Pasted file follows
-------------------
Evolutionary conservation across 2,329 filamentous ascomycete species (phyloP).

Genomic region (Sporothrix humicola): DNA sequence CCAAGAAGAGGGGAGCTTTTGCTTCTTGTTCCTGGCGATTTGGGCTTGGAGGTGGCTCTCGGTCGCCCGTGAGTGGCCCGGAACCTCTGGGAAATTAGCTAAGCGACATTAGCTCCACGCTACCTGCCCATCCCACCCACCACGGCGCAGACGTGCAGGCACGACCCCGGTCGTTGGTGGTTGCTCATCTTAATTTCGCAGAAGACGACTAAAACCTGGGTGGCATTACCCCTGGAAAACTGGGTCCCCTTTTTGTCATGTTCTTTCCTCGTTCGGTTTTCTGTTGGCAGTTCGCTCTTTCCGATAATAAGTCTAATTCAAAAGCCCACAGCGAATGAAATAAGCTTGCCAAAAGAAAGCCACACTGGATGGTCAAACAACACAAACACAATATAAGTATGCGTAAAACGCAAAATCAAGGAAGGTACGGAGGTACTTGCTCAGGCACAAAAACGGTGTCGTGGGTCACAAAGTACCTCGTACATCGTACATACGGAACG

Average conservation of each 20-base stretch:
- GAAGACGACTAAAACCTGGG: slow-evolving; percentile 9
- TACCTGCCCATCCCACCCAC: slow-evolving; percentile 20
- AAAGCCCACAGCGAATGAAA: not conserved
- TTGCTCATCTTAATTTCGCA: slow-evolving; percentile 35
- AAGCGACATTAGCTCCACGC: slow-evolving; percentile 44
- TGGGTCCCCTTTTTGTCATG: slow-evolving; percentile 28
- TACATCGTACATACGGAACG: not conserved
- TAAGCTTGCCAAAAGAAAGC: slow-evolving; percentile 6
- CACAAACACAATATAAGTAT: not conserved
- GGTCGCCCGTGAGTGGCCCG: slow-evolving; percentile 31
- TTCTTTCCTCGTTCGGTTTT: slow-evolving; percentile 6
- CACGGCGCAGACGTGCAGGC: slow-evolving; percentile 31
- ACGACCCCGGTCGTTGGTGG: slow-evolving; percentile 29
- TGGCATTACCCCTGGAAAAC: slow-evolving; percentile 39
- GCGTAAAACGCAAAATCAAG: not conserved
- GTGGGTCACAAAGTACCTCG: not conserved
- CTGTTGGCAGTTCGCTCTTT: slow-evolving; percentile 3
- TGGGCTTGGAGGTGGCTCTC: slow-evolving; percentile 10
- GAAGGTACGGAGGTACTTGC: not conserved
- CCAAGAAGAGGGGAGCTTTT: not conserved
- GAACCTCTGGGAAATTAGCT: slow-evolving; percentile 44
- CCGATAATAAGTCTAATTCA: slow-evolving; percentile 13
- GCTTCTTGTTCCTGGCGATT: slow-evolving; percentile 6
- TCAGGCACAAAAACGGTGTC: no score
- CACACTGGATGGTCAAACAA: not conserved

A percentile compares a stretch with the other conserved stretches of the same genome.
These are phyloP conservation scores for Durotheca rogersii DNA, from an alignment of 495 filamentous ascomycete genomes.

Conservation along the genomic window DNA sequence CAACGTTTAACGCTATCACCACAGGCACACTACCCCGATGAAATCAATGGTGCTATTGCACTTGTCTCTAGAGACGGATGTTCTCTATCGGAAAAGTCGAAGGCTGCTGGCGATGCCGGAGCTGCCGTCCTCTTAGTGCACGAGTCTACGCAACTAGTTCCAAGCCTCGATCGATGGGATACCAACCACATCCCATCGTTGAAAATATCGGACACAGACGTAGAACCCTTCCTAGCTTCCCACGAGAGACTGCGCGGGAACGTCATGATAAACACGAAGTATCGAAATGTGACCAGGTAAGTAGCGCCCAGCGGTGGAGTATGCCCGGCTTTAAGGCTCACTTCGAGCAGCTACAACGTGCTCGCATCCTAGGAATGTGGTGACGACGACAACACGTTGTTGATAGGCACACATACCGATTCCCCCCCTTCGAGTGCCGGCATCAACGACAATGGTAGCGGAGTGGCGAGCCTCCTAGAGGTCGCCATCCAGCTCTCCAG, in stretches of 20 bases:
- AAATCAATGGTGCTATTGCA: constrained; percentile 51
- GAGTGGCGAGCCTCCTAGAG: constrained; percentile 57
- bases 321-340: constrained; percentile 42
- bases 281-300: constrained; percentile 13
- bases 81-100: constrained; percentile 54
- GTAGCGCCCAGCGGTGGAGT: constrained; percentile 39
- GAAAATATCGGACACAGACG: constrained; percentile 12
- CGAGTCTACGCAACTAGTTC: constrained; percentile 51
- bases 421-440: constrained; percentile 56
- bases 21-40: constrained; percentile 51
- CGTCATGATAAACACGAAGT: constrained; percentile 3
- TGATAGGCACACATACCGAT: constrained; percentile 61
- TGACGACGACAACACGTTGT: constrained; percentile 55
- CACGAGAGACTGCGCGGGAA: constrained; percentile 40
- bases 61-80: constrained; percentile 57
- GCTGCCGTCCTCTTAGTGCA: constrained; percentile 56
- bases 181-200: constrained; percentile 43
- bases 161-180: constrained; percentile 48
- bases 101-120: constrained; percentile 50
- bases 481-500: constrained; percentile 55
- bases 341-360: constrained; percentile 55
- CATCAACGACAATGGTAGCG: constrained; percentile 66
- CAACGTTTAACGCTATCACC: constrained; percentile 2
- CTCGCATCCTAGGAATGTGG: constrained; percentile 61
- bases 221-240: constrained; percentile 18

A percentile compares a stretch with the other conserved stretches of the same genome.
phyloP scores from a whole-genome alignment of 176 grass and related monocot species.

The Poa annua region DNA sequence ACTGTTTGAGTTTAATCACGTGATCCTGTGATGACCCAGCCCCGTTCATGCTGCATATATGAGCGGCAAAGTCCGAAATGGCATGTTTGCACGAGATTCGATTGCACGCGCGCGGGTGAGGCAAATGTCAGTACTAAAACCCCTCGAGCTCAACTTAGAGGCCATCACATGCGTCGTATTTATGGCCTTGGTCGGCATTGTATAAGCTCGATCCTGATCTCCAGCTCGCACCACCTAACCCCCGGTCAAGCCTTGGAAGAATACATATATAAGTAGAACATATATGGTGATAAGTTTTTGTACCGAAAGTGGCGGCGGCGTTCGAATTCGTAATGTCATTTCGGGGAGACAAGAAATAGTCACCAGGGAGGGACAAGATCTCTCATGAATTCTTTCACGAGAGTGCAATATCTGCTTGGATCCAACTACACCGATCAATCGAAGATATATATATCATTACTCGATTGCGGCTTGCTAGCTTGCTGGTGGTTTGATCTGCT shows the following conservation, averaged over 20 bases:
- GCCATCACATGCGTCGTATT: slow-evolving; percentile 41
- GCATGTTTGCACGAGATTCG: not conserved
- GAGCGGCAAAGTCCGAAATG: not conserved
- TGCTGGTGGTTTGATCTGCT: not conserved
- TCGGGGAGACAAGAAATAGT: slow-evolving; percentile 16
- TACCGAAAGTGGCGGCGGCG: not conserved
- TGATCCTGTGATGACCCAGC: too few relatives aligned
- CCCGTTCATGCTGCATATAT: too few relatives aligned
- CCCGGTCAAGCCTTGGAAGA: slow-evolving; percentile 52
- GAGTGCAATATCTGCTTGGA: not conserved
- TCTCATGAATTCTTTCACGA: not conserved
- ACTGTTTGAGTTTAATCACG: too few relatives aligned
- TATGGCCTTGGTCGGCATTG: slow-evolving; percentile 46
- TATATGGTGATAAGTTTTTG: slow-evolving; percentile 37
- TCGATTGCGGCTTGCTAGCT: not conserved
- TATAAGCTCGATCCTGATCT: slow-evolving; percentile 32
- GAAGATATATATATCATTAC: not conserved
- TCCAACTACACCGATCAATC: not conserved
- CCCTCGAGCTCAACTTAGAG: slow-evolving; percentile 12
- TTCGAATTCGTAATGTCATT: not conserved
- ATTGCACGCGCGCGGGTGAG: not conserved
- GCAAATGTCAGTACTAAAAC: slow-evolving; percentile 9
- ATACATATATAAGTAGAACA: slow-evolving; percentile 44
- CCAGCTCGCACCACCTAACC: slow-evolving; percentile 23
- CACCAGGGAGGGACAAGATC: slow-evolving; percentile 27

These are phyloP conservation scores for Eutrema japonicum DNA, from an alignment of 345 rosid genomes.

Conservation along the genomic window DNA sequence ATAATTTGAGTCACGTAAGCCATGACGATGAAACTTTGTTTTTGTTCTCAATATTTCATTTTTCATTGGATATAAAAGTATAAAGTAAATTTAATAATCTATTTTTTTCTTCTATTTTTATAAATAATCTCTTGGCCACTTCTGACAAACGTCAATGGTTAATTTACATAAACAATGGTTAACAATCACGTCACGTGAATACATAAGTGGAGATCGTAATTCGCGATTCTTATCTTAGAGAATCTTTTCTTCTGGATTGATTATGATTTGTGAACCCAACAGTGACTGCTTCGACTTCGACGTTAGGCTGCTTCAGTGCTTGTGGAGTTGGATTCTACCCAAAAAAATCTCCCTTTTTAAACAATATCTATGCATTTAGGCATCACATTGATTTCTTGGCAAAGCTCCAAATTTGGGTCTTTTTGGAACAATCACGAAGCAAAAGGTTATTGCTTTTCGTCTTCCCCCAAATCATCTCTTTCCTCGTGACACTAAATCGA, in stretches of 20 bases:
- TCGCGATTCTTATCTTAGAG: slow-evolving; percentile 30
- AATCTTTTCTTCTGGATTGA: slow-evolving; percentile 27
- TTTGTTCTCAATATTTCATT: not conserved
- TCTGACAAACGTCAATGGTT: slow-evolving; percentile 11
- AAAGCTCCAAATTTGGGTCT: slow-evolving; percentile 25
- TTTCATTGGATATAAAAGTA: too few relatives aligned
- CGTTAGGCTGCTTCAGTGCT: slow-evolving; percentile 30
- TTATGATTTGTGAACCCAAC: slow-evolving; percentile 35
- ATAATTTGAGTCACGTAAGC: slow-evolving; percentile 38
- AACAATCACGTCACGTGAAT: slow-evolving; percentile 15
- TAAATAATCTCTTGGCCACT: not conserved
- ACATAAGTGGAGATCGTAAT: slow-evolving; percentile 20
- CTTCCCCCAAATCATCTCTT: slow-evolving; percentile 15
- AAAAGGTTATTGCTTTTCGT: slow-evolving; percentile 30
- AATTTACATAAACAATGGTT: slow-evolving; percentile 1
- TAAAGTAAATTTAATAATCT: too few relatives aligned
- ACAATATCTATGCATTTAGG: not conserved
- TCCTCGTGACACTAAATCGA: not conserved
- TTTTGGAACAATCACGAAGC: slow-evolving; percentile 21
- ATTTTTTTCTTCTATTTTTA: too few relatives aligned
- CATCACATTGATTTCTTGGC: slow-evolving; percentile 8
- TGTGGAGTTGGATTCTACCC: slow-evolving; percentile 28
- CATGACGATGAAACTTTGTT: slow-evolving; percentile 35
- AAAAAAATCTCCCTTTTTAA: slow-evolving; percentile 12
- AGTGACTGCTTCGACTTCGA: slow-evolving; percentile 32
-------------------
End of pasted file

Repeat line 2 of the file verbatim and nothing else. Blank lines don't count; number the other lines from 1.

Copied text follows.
Genomic region (Sporothrix humicola): DNA sequence CCAAGAAGAGGGGAGCTTTTGCTTCTTGTTCCTGGCGATTTGGGCTTGGAGGTGGCTCTCGGTCGCCCGTGAGTGGCCCGGAACCTCTGGGAAATTAGCTAAGCGACATTAGCTCCACGCTACCTGCCCATCCCACCCACCACGGCGCAGACGTGCAGGCACGACCCCGGTCGTTGGTGGTTGCTCATCTTAATTTCGCAGAAGACGACTAAAACCTGGGTGGCATTACCCCTGGAAAACTGGGTCCCCTTTTTGTCATGTTCTTTCCTCGTTCGGTTTTCTGTTGGCAGTTCGCTCTTTCCGATAATAAGTCTAATTCAAAAGCCCACAGCGAATGAAATAAGCTTGCCAAAAGAAAGCCACACTGGATGGTCAAACAACACAAACACAATATAAGTATGCGTAAAACGCAAAATCAAGGAAGGTACGGAGGTACTTGCTCAGGCACAAAAACGGTGTCGTGGGTCACAAAGTACCTCGTACATCGTACATACGGAACG